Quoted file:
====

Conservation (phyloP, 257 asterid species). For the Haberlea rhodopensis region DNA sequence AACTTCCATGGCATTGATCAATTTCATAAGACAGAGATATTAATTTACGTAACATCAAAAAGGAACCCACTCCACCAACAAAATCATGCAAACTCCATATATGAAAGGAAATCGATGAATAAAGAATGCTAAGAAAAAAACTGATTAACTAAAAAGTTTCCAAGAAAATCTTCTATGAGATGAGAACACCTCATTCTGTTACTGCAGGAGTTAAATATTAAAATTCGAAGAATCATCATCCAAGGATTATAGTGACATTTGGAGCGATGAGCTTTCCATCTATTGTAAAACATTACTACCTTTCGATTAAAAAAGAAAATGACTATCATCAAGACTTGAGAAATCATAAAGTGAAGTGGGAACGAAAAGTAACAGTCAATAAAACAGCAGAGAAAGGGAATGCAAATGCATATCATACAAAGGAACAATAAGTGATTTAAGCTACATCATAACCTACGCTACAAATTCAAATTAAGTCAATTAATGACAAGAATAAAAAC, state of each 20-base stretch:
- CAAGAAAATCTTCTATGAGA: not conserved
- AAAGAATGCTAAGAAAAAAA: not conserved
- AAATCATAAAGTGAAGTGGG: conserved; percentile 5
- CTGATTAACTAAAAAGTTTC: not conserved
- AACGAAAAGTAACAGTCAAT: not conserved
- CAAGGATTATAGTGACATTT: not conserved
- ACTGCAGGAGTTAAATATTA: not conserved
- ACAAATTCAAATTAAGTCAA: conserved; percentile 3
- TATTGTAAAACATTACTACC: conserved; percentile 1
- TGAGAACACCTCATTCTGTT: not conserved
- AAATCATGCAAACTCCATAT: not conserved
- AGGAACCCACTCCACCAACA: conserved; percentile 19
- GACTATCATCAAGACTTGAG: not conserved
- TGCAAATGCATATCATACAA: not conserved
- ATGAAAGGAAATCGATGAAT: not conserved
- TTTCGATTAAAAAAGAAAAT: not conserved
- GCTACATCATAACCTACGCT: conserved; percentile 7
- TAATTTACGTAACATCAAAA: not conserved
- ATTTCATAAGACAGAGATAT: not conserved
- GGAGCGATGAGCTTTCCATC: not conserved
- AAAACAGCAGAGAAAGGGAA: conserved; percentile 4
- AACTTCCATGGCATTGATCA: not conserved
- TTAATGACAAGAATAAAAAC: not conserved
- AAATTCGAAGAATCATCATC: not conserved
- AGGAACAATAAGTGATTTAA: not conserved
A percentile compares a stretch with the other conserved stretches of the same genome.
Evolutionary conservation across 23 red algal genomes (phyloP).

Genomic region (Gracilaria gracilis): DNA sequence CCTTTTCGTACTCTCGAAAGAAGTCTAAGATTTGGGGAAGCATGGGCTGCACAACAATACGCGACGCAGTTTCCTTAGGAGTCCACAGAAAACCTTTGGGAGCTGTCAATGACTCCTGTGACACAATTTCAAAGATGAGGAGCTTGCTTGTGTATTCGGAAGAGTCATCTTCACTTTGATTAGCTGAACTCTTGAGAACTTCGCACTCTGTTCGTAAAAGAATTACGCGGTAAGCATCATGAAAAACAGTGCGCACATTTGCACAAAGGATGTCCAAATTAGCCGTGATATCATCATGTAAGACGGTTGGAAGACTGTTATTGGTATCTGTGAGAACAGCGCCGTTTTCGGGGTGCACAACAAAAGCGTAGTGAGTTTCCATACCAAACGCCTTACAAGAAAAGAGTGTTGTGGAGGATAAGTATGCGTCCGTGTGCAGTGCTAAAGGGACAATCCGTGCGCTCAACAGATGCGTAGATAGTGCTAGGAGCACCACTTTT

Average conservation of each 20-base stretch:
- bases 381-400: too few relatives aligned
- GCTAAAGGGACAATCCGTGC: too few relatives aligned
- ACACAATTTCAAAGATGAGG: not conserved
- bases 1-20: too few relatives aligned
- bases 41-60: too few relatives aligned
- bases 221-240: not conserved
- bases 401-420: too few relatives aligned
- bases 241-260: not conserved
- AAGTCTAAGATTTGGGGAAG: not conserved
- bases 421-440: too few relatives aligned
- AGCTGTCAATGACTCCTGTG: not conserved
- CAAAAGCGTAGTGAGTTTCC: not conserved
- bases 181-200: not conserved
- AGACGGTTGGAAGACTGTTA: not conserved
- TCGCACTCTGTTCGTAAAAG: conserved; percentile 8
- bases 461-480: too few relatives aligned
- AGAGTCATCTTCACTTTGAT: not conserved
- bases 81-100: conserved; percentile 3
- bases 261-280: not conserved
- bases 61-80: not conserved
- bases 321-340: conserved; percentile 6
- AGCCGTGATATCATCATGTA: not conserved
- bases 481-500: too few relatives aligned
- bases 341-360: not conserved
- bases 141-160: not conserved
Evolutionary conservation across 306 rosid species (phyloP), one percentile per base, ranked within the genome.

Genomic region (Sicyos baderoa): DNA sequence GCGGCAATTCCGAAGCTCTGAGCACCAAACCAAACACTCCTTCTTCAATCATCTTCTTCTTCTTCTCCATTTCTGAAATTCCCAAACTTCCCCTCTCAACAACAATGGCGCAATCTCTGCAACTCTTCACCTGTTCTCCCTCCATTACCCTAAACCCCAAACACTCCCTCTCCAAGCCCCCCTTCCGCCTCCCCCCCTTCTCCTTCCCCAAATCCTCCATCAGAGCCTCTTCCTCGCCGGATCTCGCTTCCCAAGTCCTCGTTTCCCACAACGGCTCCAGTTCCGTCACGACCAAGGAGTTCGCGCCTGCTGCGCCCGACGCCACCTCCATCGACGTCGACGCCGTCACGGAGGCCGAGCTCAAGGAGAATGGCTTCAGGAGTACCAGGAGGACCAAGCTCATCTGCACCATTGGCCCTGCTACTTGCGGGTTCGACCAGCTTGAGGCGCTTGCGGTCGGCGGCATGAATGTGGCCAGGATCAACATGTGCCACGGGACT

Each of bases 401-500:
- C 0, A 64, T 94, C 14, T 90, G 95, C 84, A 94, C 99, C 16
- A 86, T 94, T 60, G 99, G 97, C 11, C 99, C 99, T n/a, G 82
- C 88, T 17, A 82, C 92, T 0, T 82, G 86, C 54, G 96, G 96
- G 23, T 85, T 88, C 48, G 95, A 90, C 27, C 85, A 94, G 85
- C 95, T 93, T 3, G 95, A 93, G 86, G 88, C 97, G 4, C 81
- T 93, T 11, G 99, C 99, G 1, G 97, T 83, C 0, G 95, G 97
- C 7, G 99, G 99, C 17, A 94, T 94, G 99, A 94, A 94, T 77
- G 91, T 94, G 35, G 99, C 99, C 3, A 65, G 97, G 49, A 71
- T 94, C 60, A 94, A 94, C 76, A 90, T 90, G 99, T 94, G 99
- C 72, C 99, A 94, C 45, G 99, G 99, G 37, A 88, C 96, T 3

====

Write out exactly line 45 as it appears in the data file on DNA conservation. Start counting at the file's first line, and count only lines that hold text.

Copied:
- TCGCACTCTGTTCGTAAAAG: conserved; percentile 8